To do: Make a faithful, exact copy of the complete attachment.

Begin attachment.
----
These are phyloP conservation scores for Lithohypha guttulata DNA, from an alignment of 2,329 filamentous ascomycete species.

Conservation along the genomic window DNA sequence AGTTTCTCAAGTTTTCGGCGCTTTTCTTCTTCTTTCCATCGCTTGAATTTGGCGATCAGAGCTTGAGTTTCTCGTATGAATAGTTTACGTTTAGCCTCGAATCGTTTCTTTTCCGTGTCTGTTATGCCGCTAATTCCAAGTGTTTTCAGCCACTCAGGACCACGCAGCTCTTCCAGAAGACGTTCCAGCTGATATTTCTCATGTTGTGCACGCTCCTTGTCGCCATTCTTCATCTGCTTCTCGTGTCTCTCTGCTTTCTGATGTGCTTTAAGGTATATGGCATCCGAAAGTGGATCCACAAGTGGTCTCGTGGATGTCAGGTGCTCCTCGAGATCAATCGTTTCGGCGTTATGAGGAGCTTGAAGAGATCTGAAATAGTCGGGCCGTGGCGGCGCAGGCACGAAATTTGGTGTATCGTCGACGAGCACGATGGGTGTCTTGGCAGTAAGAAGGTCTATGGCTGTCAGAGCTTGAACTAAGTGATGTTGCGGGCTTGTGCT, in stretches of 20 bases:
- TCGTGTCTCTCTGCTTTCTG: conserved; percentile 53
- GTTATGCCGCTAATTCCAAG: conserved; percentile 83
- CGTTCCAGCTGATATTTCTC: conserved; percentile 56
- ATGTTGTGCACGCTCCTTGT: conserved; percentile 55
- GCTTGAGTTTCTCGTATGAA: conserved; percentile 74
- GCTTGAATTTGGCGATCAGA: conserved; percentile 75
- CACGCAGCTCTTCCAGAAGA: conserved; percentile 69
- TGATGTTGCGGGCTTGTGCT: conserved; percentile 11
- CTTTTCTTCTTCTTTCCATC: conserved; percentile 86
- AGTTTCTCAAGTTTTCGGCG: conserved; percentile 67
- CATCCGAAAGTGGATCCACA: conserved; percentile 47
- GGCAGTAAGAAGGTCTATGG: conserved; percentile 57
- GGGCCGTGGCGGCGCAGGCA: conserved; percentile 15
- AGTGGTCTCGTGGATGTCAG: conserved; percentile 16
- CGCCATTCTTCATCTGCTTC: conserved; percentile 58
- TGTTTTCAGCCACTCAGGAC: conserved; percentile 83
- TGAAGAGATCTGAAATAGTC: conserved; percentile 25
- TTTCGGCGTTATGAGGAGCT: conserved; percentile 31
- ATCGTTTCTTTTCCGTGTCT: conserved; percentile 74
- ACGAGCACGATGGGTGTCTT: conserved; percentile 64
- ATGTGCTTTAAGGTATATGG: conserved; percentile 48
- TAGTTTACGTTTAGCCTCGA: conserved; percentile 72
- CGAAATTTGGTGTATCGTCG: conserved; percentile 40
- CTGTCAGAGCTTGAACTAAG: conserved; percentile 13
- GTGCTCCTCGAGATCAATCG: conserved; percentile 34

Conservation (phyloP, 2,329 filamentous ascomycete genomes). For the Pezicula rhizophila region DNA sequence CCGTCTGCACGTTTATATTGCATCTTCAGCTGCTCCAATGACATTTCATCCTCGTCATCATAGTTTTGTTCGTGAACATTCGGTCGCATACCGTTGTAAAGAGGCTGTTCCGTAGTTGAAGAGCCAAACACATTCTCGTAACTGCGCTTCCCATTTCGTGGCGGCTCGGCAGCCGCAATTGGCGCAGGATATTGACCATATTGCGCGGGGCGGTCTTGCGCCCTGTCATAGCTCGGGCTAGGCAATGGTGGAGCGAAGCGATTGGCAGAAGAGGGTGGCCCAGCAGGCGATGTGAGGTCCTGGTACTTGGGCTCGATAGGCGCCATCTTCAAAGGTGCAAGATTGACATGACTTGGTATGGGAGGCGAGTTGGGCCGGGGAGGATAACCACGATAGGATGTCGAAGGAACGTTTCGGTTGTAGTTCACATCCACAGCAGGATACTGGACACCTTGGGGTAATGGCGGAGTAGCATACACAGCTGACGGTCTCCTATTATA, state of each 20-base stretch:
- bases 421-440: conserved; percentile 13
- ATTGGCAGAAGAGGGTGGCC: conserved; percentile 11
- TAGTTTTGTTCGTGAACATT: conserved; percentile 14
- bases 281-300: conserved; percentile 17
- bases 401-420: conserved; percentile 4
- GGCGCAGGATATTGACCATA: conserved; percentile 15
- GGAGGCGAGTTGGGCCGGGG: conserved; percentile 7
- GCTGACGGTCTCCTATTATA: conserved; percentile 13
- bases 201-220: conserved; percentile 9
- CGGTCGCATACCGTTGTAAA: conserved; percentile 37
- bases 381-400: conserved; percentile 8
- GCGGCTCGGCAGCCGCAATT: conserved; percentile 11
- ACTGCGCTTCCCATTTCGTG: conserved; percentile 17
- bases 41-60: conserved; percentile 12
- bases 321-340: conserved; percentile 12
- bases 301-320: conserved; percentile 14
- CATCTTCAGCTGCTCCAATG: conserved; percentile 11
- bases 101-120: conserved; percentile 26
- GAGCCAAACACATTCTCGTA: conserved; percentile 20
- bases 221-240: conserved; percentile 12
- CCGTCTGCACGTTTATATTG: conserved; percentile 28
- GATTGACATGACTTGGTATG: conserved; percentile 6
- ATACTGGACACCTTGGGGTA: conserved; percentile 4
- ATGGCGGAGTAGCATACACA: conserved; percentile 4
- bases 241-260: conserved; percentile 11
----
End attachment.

These are phyloP conservation scores for Lithohypha guttulata DNA, from an alignment of 2,329 filamentous ascomycete species.

Conservation along the genomic window DNA sequence AGTTTCTCAAGTTTTCGGCGCTTTTCTTCTTCTTTCCATCGCTTGAATTTGGCGATCAGAGCTTGAGTTTCTCGTATGAATAGTTTACGTTTAGCCTCGAATCGTTTCTTTTCCGTGTCTGTTATGCCGCTAATTCCAAGTGTTTTCAGCCACTCAGGACCACGCAGCTCTTCCAGAAGACGTTCCAGCTGATATTTCTCATGTTGTGCACGCTCCTTGTCGCCATTCTTCATCTGCTTCTCGTGTCTCTCTGCTTTCTGATGTGCTTTAAGGTATATGGCATCCGAAAGTGGATCCACAAGTGGTCTCGTGGATGTCAGGTGCTCCTCGAGATCAATCGTTTCGGCGTTATGAGGAGCTTGAAGAGATCTGAAATAGTCGGGCCGTGGCGGCGCAGGCACGAAATTTGGTGTATCGTCGACGAGCACGATGGGTGTCTTGGCAGTAAGAAGGTCTATGGCTGTCAGAGCTTGAACTAAGTGATGTTGCGGGCTTGTGCT, in stretches of 20 bases:
- TCGTGTCTCTCTGCTTTCTG: conserved; percentile 53
- GTTATGCCGCTAATTCCAAG: conserved; percentile 83
- CGTTCCAGCTGATATTTCTC: conserved; percentile 56
- ATGTTGTGCACGCTCCTTGT: conserved; percentile 55
- GCTTGAGTTTCTCGTATGAA: conserved; percentile 74
- GCTTGAATTTGGCGATCAGA: conserved; percentile 75
- CACGCAGCTCTTCCAGAAGA: conserved; percentile 69
- TGATGTTGCGGGCTTGTGCT: conserved; percentile 11
- CTTTTCTTCTTCTTTCCATC: conserved; percentile 86
- AGTTTCTCAAGTTTTCGGCG: conserved; percentile 67
- CATCCGAAAGTGGATCCACA: conserved; percentile 47
- GGCAGTAAGAAGGTCTATGG: conserved; percentile 57
- GGGCCGTGGCGGCGCAGGCA: conserved; percentile 15
- AGTGGTCTCGTGGATGTCAG: conserved; percentile 16
- CGCCATTCTTCATCTGCTTC: conserved; percentile 58
- TGTTTTCAGCCACTCAGGAC: conserved; percentile 83
- TGAAGAGATCTGAAATAGTC: conserved; percentile 25
- TTTCGGCGTTATGAGGAGCT: conserved; percentile 31
- ATCGTTTCTTTTCCGTGTCT: conserved; percentile 74
- ACGAGCACGATGGGTGTCTT: conserved; percentile 64
- ATGTGCTTTAAGGTATATGG: conserved; percentile 48
- TAGTTTACGTTTAGCCTCGA: conserved; percentile 72
- CGAAATTTGGTGTATCGTCG: conserved; percentile 40
- CTGTCAGAGCTTGAACTAAG: conserved; percentile 13
- GTGCTCCTCGAGATCAATCG: conserved; percentile 34

Conservation (phyloP, 2,329 filamentous ascomycete genomes). For the Pezicula rhizophila region DNA sequence CCGTCTGCACGTTTATATTGCATCTTCAGCTGCTCCAATGACATTTCATCCTCGTCATCATAGTTTTGTTCGTGAACATTCGGTCGCATACCGTTGTAAAGAGGCTGTTCCGTAGTTGAAGAGCCAAACACATTCTCGTAACTGCGCTTCCCATTTCGTGGCGGCTCGGCAGCCGCAATTGGCGCAGGATATTGACCATATTGCGCGGGGCGGTCTTGCGCCCTGTCATAGCTCGGGCTAGGCAATGGTGGAGCGAAGCGATTGGCAGAAGAGGGTGGCCCAGCAGGCGATGTGAGGTCCTGGTACTTGGGCTCGATAGGCGCCATCTTCAAAGGTGCAAGATTGACATGACTTGGTATGGGAGGCGAGTTGGGCCGGGGAGGATAACCACGATAGGATGTCGAAGGAACGTTTCGGTTGTAGTTCACATCCACAGCAGGATACTGGACACCTTGGGGTAATGGCGGAGTAGCATACACAGCTGACGGTCTCCTATTATA, state of each 20-base stretch:
- bases 421-440: conserved; percentile 13
- ATTGGCAGAAGAGGGTGGCC: conserved; percentile 11
- TAGTTTTGTTCGTGAACATT: conserved; percentile 14
- bases 281-300: conserved; percentile 17
- bases 401-420: conserved; percentile 4
- GGCGCAGGATATTGACCATA: conserved; percentile 15
- GGAGGCGAGTTGGGCCGGGG: conserved; percentile 7
- GCTGACGGTCTCCTATTATA: conserved; percentile 13
- bases 201-220: conserved; percentile 9
- CGGTCGCATACCGTTGTAAA: conserved; percentile 37
- bases 381-400: conserved; percentile 8
- GCGGCTCGGCAGCCGCAATT: conserved; percentile 11
- ACTGCGCTTCCCATTTCGTG: conserved; percentile 17
- bases 41-60: conserved; percentile 12
- bases 321-340: conserved; percentile 12
- bases 301-320: conserved; percentile 14
- CATCTTCAGCTGCTCCAATG: conserved; percentile 11
- bases 101-120: conserved; percentile 26
- GAGCCAAACACATTCTCGTA: conserved; percentile 20
- bases 221-240: conserved; percentile 12
- CCGTCTGCACGTTTATATTG: conserved; percentile 28
- GATTGACATGACTTGGTATG: conserved; percentile 6
- ATACTGGACACCTTGGGGTA: conserved; percentile 4
- ATGGCGGAGTAGCATACACA: conserved; percentile 4
- bases 241-260: conserved; percentile 11